How did you get into IR? How different was it in reality to what you expected?
I started my career at PricewaterhouseCoopers where I qualified as a Chartered Accountant. I was keen to gain experience working in capital markets and moved into corporate broking soon after qualifying.
Corporate broking is a very relationship focused role and I particularly enjoyed helping clients improve their market communications. It felt like a natural progression for me to move from banking into in-house IR. The role requires good financial knowledge and strong written and verbal communication so I was able to apply skills I had gained from my professional experience as well as my English Literature degree.
I was fortunate in my in-house roles to work for management teams who had really invested in developing high quality IR programmes. Compared to banking where you are required to make decisions quickly, I was initially surprised how much consideration can go into drafting every word of a press release!
I was also struck by how strategic the role is. In IR you have exposure to senior leaders across the business which gives you a unique perspective. You need to understand the ‘big picture’ when deciding how to present the business and strategy to the investment community. This perspective, together with feedback from investors, can help drive the strategic direction of the business.
Do you think your background in corporate broking made you more successful in the role?
It definitely helps to have a financial background and capital markets experience but I have also met many IR professionals who have backgrounds in operations, strategy consulting and corporate communications.
For me, it was helpful to have a good understanding of the buy-side as well as existing relationships on the sell-side when I moved into IR. Corporate broking also exposed me to a range of clients, sectors and reporting styles so I gained a sense of best practice IR and I was used to presenting to Board level executives.
What skills do you think are critical?
• Business acumen – A good understanding of capital markets and regulation to explain the company and its industry to investors
• Excellent communication and presentation skills – To establish credibility and ensure consistency of messaging when standing in for the CEO and CFO at events
• People skills – To build strong relationships when engaging with a range of stakeholders internally and externally
• Financial literacy – To understand financial statements and help analysts and investors value the company appropriately
• Good judgement – To present complex information clearly
• Influence – To communicate the investment case persuasively and deliver feedback with discretion
• Organisational skills – To put clear processes in place. Planning ahead helps when there is a major event or crisis to deal with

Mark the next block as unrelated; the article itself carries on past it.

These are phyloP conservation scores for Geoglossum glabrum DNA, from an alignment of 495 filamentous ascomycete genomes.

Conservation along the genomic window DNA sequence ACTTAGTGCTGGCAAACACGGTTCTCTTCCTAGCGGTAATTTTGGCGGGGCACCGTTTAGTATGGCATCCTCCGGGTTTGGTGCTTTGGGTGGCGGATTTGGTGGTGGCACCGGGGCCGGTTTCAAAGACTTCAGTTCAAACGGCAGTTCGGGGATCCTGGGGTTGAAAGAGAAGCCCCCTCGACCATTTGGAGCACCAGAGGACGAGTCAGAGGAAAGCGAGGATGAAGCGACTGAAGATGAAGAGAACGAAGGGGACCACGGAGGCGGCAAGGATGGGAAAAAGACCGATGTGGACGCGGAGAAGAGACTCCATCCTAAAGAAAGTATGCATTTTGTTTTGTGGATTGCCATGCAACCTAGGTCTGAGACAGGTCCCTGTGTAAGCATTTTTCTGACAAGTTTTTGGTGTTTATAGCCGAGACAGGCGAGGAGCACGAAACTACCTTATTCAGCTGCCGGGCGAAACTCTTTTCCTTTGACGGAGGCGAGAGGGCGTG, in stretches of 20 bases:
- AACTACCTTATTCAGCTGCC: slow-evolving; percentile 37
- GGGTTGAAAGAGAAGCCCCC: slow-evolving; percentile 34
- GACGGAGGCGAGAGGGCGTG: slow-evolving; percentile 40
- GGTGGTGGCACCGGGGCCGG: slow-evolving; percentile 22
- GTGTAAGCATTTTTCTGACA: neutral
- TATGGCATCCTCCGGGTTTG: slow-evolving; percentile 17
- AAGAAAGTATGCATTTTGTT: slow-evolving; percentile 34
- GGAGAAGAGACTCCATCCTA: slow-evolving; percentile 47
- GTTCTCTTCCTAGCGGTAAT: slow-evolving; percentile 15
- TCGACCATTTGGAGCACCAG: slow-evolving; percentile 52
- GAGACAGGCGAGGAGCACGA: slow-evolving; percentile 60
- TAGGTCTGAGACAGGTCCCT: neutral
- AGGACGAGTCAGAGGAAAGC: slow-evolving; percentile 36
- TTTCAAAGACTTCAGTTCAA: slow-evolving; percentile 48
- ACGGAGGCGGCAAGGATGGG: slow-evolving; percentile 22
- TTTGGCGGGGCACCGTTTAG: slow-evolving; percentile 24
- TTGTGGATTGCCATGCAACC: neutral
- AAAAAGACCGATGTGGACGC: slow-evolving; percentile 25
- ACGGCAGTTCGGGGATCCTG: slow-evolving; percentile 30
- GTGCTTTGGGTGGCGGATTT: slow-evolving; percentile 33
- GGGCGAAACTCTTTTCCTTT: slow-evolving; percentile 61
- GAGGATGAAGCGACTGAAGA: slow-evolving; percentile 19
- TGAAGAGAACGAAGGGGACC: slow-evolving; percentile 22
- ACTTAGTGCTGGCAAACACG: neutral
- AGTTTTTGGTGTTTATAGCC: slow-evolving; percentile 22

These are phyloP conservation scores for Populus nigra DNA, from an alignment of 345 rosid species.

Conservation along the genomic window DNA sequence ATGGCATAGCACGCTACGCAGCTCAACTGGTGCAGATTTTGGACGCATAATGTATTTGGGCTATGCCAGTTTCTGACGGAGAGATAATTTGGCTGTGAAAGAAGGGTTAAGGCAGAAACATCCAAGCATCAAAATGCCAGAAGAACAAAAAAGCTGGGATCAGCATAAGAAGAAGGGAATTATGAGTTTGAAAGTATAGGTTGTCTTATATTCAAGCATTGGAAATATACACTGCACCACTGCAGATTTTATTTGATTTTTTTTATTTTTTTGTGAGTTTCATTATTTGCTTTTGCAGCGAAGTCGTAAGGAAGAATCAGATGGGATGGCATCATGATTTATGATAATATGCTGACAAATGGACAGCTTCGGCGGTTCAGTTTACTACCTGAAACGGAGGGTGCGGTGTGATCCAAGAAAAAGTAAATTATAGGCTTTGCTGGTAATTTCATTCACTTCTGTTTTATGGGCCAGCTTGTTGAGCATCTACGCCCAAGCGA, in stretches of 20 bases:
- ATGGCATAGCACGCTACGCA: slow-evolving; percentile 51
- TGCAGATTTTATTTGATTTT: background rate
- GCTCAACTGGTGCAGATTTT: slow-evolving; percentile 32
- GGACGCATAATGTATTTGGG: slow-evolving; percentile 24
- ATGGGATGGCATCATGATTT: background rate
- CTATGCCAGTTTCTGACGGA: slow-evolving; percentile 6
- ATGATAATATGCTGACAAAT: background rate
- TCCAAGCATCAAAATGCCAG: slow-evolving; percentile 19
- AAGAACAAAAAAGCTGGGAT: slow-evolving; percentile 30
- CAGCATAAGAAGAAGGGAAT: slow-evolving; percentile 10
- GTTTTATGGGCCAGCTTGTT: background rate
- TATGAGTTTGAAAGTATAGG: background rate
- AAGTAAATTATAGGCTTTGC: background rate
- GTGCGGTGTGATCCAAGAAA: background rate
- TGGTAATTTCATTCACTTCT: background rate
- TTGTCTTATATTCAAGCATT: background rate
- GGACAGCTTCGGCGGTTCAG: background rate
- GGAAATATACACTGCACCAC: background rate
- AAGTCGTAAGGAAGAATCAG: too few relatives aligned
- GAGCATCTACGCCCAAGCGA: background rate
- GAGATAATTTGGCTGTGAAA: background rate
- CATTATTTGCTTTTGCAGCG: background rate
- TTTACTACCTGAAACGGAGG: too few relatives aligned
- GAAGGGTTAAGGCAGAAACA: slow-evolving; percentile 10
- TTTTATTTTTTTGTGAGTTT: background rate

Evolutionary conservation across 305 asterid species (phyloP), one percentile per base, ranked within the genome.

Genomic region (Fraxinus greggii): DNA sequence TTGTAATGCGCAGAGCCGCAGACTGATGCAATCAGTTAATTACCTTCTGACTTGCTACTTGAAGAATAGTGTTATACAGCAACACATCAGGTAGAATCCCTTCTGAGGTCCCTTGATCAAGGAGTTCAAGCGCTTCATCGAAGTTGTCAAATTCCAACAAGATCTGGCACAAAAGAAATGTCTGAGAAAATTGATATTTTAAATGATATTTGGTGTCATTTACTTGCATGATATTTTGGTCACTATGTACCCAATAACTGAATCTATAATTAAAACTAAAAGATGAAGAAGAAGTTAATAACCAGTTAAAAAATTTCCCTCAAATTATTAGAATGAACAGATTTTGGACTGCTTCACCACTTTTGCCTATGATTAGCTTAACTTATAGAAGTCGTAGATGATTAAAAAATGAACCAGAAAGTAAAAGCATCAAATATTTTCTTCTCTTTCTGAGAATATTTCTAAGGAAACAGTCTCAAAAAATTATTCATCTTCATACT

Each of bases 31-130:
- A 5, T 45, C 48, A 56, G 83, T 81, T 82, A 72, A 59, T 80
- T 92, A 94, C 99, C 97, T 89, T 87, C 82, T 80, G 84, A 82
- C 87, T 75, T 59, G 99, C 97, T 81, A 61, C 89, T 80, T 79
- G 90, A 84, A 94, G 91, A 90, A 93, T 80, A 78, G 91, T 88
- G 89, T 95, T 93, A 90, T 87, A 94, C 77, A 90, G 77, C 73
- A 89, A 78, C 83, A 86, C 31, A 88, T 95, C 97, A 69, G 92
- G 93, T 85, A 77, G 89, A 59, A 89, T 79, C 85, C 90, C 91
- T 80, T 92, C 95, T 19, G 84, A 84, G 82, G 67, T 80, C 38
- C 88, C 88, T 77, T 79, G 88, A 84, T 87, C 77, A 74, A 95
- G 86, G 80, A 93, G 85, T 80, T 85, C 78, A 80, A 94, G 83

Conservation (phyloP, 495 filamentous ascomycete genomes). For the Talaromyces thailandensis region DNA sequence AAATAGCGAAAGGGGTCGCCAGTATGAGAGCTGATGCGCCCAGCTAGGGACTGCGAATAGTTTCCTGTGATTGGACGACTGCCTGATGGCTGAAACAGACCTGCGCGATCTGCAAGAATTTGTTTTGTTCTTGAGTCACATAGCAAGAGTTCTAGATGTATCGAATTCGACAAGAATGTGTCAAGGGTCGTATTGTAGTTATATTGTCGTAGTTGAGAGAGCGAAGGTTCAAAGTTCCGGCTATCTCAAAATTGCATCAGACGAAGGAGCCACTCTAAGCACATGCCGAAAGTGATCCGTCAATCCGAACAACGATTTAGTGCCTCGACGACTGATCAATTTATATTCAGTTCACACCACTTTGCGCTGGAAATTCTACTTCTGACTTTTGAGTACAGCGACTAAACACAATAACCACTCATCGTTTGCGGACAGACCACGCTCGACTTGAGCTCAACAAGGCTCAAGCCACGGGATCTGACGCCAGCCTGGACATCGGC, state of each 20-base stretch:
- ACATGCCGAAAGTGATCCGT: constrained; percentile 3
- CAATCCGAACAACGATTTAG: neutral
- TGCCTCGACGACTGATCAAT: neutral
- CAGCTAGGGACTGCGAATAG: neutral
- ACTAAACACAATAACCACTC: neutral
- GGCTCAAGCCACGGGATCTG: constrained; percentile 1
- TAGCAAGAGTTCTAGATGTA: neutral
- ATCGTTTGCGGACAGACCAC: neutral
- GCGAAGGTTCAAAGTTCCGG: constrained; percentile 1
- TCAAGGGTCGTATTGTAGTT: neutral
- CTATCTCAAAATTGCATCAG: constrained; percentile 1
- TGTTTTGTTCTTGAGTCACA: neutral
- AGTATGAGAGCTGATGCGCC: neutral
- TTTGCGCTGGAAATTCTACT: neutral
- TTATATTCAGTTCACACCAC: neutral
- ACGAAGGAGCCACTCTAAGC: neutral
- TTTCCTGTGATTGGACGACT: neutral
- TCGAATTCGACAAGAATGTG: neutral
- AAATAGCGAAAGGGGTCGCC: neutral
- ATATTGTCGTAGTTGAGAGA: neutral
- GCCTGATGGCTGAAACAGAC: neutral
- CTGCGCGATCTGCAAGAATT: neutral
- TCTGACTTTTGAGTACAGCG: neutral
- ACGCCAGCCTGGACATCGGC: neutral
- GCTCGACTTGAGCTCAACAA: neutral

How have your experiences of doing IR for different companies varied? Is it very different sector by sector?
I definitely think there is merit working in IR for different companies. There’s the challenge of learning about a new company and sector, you expand your professional network and it’s helpful to see how different management teams approach IR.
After two years as an IR Manager in Financial Services at Close Brothers Group plc, I moved into Media as Head of Investor Relations for ITV plc. While I did not notice a difference in the role changing sector, I noticed a big difference moving from a FTSE 250 company to a FTSE 100 company.
Large-cap companies tend to have more covering analysts and higher demand from investors for meetings as well as a bigger IR team to manage. At smaller and mid-cap companies the challenge is often increasing analyst coverage and generating investor interest. You may also have the opportunity to take on a broader communications role, covering PR, corporate affairs and marketing as well as IR.
What are you doing now?
Earlier this year I founded a consultancy, Equitory, which provides independent IR consulting and training for small and mid-cap companies.
I believe the strategic importance of IR continues to grow as economic uncertainty following the EU referendum and regulatory changes increase the need for companies to engage regularly and openly with investors. This presents a challenge for small-cap companies as an experienced IR professional is expensive and may not be fully utilised throughout the year. Equitory provides outsourced IR services which provide a cost effective and flexible solution enabling small-caps to access expertise in IR.
On a personal level I am enjoying the new challenge of working with a diverse range of smaller cap clients as well as companies preparing to IPO.
Do you plan a long-term career in IR?
I am currently focused on building my consultancy, Equitory. I believe IR can provide a very rewarding long-term career, particularly if you have the opportunity to experience IR in different situations, including M&A, an IPO or during a transformational business or management change.
IR is a unique role requiring strong communication skills to deliver a clear message with confidence. Learning these skills will serve you well throughout your career and I think that is why we are seeing more individuals in senior leadership and Board level positions who have IR and communications experience.
Find out more about Clara on LinkedIn